The Tragic Tale of Attawapiskat, and What It Might Mean for Canada

The Tragic Tale of Attawapiskat, and What It Might Mean for Canada

Fact #1: About 90% of Canadians live within 200 kilometres of the USborder. As a result, they are connected not only to the rest of the Western world but to each other. They generally share the same typical Western, post-globalisation experiences: driving on paved roads, eating fresh fruit, going to well-built schools and hospitals staffed by well-trained teachers and doctors. What about the other ten percent of Canadians? Most of them share these experiences too. But some don't. And you are far less likely to share these experiences if you are among the ten percent.

Fact #2: Regardless of where in Canada you live, you are generally much worse off if you happen to be an aboriginal Canadian. You are more likely to suffer from chronic illnesses, alcoholism, depression, and homelessness. You are less likely to graduate high school. This is true both for the thirty percent of natives who live on government-sanctioned reserves and the seventy percent who live off-reserve in cities and rural communities. It's true primarily because to be an aboriginal Canadian is often to be poor, and poverty brings with a slew of health and social disadvantages. Societal and structural discrimination also play an important role.

These two facts were brought into sharp relief in the past few weeks as the Canadian media caught wind of the on-going tragedy that is Attawapiskat, a small, remote settlement of almost 2,000 people on the shore of James Bay in northern Ontario. Two months ago, the First Nations community declared a state of emergency, announcing that it had a critical housing shortage and was in dire need of assistance. The government's response has been disorganised and inadequate.

First, a small amount of money was allocated to retrofit homes. When the problem didn't miraculously disappear, the government unhelpfully suggested that residents could move into a local recreation centre, where there were no showers or other basic facilities. Then some unknown whiz in the government decided that the crisis must be the result of financial mismanagement on the part of the community - despite the fact that there is no evidence of such misconduct. Since the Canadian federal government provides native reserves with their funding, it retains control over how that funding is administered. In the case of Attawapiskat, a third-party manager was recruited from the private sector to administer the community's finances, against the expressed wishes of the community leaders. The fee: $1,300 per day, to be taken out of the very pot of money the community was already finding insufficient to meet their needs.

The chief of Attawapiskat flew to Ottawa and held a press conference, in which she described the community's desperation and condemned the imposition of external control over the town's finances. Almost instantly, the story went from buried brief to headline, and the political discourse switched into high gear. The Attawapiskat band council voted to prohibit the appointed financial manager from entering the community. The Official Opposition called for the government to send in the army. The government announced that it would send new mobile homes to the community, at a cost of over $1.2 million - but then added that it didn't know where the money would come from, and that the homes couldn't be delivered until late January, when the ice supporting the roads into the community becomes sufficiently solid. In the meantime, the government has called for an evacuation of the community.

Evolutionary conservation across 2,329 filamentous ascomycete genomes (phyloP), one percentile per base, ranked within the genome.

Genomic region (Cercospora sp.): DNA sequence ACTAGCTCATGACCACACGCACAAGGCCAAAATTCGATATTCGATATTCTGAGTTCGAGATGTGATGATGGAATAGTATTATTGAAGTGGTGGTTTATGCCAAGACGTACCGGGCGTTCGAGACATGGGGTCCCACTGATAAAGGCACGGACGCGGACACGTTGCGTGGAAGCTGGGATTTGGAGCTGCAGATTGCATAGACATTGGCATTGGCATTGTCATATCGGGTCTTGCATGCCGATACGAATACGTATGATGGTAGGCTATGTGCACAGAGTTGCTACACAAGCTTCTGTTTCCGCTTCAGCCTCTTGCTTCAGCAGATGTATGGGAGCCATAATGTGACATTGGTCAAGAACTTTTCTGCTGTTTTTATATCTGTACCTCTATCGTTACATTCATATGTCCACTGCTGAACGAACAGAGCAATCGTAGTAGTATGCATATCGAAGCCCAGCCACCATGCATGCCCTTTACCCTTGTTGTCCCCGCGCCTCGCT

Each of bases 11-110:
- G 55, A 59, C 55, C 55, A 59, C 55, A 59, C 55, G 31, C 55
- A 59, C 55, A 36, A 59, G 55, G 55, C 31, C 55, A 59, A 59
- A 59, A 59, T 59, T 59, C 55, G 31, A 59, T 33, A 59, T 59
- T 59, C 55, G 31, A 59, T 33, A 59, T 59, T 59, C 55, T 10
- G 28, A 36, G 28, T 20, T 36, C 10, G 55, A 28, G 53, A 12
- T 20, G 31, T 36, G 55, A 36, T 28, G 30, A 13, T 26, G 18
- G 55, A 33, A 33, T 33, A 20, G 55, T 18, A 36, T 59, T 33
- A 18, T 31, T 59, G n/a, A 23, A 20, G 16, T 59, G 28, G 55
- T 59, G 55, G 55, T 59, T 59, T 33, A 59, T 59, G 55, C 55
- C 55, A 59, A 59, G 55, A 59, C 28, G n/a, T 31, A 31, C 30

The case of Attawapiskat is only the latest in a series of sad stories concerning Canada's aboriginal communities. It raises serious questions about the system of reserves and the political treatment of native peoples more broadly. The whole point of the reserve system is to provide aboriginal Canadians with the financial and social support necessary for them to continue to live in their traditional communities, with the challenges that lifestyle necessarily brings but without suffering Third World conditions. Clearly this objective is not being reached in Attawapiskat, but the difference between Attawapiskat and many other native communities, particularly those in remote parts of the country, is one of degree (and media attention) rather than kind.

There is a very real possibility that the ultimate result of this embarrassing pattern of crises will be the effective end of the system of native reserves. The system is constitutionally protected, so it cannot easily be ended outright, but the government could try to circumvent that obstacle by providing significant incentives for Canadian aboriginals to move off-reserve and into cities. Already, the demographic trend in Canada is strongly toward urbanization. The vast majority of Canadians today take for granted the amenities and facilities of urban centres. And they can do so because it is relatively easy for government to provide such services in cities, far easier than it is to make them available in remote areas.

But Canada, perhaps more than any other country, has always been about the places where most people do not live. Its national mythology is based around wilderness, and the resilient few who make their life there. The aboriginal peoples of Canada were the first to demonstrate such resilience, and many of them still do today. If the tradition of living in places like Attawapiskat is allowed (or encouraged) to die, the 'True North' will have become a little less true.


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